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Kent County suicide rates are 'alarmingly high' warn health officials

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Suicide rates are rising at an alarming level, with little to suggest that it will slow down. That is according to a report released by the Centers for Disease Control and Prevention. So just how bad is it? Well, to put it in perspective, the number of suicides in the United States last year more than doubled the number of murders, making suicide the 10th-leading cause of death. For teens it’s even more shocking: suicide is the second-leading cause of death.

On Friday health professionals gathered at Grand Valley State University for the West Michigan Health Forum to discuss what some are now calling a “public health crisis.”

Kristin Mecklenburg is the Director of Clinical Services at Forest View Hospital. She says, suicide is especially on the rise locally.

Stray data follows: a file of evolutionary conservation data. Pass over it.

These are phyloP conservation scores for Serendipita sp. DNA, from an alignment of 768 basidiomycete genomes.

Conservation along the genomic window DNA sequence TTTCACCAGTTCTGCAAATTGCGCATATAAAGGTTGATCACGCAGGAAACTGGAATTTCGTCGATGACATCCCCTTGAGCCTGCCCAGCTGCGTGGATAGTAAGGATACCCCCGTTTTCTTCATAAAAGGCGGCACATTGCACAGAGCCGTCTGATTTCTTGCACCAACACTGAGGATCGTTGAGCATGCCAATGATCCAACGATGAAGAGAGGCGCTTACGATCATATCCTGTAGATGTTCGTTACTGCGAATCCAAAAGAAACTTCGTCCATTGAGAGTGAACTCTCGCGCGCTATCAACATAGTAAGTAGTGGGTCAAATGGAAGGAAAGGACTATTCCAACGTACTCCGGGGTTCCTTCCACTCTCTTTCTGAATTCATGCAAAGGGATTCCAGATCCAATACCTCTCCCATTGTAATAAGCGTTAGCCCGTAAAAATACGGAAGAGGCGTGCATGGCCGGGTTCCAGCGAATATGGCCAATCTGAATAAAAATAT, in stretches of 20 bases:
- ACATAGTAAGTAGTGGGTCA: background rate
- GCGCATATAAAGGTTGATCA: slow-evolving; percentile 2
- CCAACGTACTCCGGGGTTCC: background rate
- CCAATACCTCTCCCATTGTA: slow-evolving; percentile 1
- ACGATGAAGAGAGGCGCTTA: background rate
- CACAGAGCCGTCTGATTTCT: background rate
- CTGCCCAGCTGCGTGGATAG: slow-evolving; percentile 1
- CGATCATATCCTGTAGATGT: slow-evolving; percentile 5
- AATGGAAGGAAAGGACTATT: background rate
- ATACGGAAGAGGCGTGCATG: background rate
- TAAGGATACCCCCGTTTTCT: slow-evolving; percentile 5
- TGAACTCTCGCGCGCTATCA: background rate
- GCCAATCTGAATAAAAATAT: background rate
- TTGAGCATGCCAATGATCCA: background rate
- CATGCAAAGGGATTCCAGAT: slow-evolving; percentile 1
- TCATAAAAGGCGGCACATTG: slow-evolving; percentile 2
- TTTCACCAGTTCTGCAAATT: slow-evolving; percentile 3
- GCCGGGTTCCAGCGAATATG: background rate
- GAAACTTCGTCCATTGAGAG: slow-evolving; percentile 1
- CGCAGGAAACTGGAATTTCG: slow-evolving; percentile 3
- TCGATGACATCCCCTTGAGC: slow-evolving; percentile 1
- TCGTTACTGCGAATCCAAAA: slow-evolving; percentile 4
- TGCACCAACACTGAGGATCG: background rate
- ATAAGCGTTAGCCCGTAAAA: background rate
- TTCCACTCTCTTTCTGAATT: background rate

“The rate is higher than it is across the nation, but it is difficult to know for sure why,” Mecklenburg said. “It feels like kids are lonelier now than they ever used to be despite social media.”

While 2018’s final numbers haven’t yet been released, the Kent County Medical Examiner's Office told me that the number of suicides will have risen for the fourth year in a row.

So the question remains, what can be done to prevent suicide moving forward?

“The most important thing to do is talk about it,” Mecklenburg said. “The more we talk about it, the more we can combat the stigma and prevent the suicide from happening.”

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